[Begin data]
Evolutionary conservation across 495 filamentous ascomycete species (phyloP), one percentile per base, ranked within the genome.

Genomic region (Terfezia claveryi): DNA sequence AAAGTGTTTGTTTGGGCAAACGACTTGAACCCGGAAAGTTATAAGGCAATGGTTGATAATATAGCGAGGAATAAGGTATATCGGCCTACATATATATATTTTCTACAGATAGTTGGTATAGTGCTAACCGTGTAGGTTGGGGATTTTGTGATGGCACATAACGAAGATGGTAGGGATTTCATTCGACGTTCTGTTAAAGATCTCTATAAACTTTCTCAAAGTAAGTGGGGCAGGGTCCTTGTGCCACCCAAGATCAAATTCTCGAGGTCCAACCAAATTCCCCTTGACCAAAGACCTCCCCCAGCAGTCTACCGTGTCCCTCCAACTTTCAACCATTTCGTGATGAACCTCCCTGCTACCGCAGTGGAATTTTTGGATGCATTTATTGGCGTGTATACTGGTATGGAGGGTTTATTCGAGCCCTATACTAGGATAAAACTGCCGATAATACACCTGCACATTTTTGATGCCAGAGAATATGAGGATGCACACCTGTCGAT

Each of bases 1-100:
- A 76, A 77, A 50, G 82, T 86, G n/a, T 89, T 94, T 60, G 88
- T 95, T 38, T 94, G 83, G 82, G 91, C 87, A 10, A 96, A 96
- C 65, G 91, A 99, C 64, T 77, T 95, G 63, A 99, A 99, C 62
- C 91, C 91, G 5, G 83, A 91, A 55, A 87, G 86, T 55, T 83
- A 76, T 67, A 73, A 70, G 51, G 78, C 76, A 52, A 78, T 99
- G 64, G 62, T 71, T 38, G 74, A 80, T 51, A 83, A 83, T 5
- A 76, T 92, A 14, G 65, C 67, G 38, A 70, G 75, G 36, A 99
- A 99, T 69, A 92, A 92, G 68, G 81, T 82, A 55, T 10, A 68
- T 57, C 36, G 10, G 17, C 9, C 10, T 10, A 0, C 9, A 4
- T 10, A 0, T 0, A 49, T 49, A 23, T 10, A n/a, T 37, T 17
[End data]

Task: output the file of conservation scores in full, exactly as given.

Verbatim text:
Evolutionary conservation across 495 filamentous ascomycete species (phyloP), one percentile per base, ranked within the genome.

Genomic region (Terfezia claveryi): DNA sequence AAAGTGTTTGTTTGGGCAAACGACTTGAACCCGGAAAGTTATAAGGCAATGGTTGATAATATAGCGAGGAATAAGGTATATCGGCCTACATATATATATTTTCTACAGATAGTTGGTATAGTGCTAACCGTGTAGGTTGGGGATTTTGTGATGGCACATAACGAAGATGGTAGGGATTTCATTCGACGTTCTGTTAAAGATCTCTATAAACTTTCTCAAAGTAAGTGGGGCAGGGTCCTTGTGCCACCCAAGATCAAATTCTCGAGGTCCAACCAAATTCCCCTTGACCAAAGACCTCCCCCAGCAGTCTACCGTGTCCCTCCAACTTTCAACCATTTCGTGATGAACCTCCCTGCTACCGCAGTGGAATTTTTGGATGCATTTATTGGCGTGTATACTGGTATGGAGGGTTTATTCGAGCCCTATACTAGGATAAAACTGCCGATAATACACCTGCACATTTTTGATGCCAGAGAATATGAGGATGCACACCTGTCGAT

Each of bases 1-100:
- A 76, A 77, A 50, G 82, T 86, G n/a, T 89, T 94, T 60, G 88
- T 95, T 38, T 94, G 83, G 82, G 91, C 87, A 10, A 96, A 96
- C 65, G 91, A 99, C 64, T 77, T 95, G 63, A 99, A 99, C 62
- C 91, C 91, G 5, G 83, A 91, A 55, A 87, G 86, T 55, T 83
- A 76, T 67, A 73, A 70, G 51, G 78, C 76, A 52, A 78, T 99
- G 64, G 62, T 71, T 38, G 74, A 80, T 51, A 83, A 83, T 5
- A 76, T 92, A 14, G 65, C 67, G 38, A 70, G 75, G 36, A 99
- A 99, T 69, A 92, A 92, G 68, G 81, T 82, A 55, T 10, A 68
- T 57, C 36, G 10, G 17, C 9, C 10, T 10, A 0, C 9, A 4
- T 10, A 0, T 0, A 49, T 49, A 23, T 10, A n/a, T 37, T 17